When Florida legislators open their annual 60-day session Tuesday, many of the decisions about what issues make it onto the agenda have already been made — thanks in large part to the powerful special interest groups and a torrent of cash flowing into the coffers of legislative political committees.
It’s all about buying in on the legislative agenda.
The Florida Senate, for example, has offered up a bill to create two new resort casinos, one each in Miami-Dade and Broward. The proposal comes after a year of study and $400,000 in fees to consultants. The biggest beneficiaries: three casino giants — Genting Resorts World, Las Vegas Sands and the Seminole Tribe — the largest gaming contributors to political campaigns this cycle.
Another example: a bill to preserve a dental care contract for Miami-based MCNA. It failed last year. This year’s bill, which would remove $200 million in dental care from the state’s Medicaid reform, has rocketed through House and Senate committees even before the start of session. The juice? Proponents say it’s the hard-work and persuasion skills of the bill sponsors, Miami Republicans Sen. Anitere Flores and Rep. Jose Felix Diaz. It doesn’t hurt that MCNA gave more than $355,000 to the political committees of Republican legislators and the Republican Party in the last seven months.
And then there’s billionaire Coral Gables executive Miguel “Mike” Fernandez, who is pushing a bill to allow Miami-Dade College and Florida International University to reap the revenue from a proposed a half-penny sales tax. After years of legislative resistance, the bill is all set for a vote on the House floor. Who’s Fernandez? He’s co-finance chair of Gov. Rick Scott’s campaign and has given legislators more than $250,000 this cycle, and is the governor’s biggest backer — donating $2.4 million in the last four years.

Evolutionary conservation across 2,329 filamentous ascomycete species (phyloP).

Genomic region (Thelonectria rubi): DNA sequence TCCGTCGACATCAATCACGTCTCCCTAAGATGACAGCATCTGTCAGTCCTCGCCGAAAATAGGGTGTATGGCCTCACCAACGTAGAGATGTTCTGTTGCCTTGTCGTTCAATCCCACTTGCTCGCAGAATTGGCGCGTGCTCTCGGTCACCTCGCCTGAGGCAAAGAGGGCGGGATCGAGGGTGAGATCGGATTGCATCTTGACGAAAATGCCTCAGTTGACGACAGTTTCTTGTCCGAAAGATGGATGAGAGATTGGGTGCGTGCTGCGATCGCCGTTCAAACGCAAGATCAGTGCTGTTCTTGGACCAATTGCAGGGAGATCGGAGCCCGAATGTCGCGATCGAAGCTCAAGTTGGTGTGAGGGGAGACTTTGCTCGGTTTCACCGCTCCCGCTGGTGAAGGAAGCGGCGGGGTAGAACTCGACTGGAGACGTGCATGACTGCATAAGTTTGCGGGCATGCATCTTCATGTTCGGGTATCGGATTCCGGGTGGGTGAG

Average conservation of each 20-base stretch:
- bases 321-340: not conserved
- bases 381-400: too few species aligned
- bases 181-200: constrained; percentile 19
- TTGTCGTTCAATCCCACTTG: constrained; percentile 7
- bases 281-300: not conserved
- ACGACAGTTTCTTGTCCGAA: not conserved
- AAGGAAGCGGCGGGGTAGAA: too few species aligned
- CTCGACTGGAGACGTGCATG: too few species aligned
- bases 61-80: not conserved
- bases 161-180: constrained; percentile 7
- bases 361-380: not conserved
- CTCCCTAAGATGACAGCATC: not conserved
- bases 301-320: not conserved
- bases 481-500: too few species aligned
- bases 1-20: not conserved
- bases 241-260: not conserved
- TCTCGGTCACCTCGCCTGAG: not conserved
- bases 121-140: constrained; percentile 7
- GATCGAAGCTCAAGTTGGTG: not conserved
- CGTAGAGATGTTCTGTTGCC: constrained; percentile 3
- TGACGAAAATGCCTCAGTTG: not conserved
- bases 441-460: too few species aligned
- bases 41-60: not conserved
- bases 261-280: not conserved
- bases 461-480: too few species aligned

To be sure, money has long commanded attention in the Legislature. Businesses hire teams of lobbyists to mount a full court press on major issues and seed the debate with campaign cash. Lawmakers depend heavily on the special interest money to underwrite their campaigns. But over the past year, the amount of money flowing into political committees is unprecedented and has ignited an arms race for cash.
“The thirst for campaign money has just reached a new level,’’ said veteran lobbyist Ron Book, in between two legislative fundraisers in Miami last week. “I say this every year and every year it gets worse.” Story here.
Florida’s new campaign finance law authorized legislators to create political committees that can collect checks of unlimited amounts. They do not have to report what legislation the money is intended to influence but they must report campaign contributions monthly. Below, a list of legislators with the most collected in their political committees in the 2014 election cycle*.
|Sen. Joe Negron, R-Stuart
||$50,000 Miguel Fernandez, $50,000 MCNA (a Medicaid dental care provider), $50,000 Paul Tudor Jones (environmental advocate), $50,000 FPL, $50,000 Matt Gaetz PAC, $50,000 Anitere Flores PAC
|Sen. Bill Galvano, R-Bradenton
||$25,000 Automated Healthcare, $25,000 Bealls, $25,000 Fla. Med. Assn., $25,000 FPL
|Sen. Jack Latvala, R-Clearwater
||$30,000 Genting, $25,000 AFSCME (union)
|Rep. Steve Crisafulli, R-Merritt Island
||$275,000 Florida Blue, $75,000 Republican St. Leadership Comm., $50,000 Impact (insurance PAC)
|Rep. Seth McKeel, R-Lakeland
||$25,000 Genting, $25,000 ALICO
|Sen. Denise Grimsley, R-Sebring
||$50,000 Fla. Med. Assn., $15,000 AFSCME
|Rep. Jose Oliva, R-Miami
||$50,000 Genting, $50,000 Florida Optometric Association Political Committee
|Sen. Anitere Flores, R-Miami
||$50,000 Disney, $15,000 AT&T
|Rep. Richard Corcoran, R-Trinity
||$50,000 Disney, $30,000 Genting
|Sen. Rene Garcia, R-Miami
||$15,000 AT&T, $15,000 Florida Justice PAC (trial lawyers)
SOURCE: Florida Department of Elections.
*The 2014 election cycle began in November 2012. The contributions are through February 26, 2014.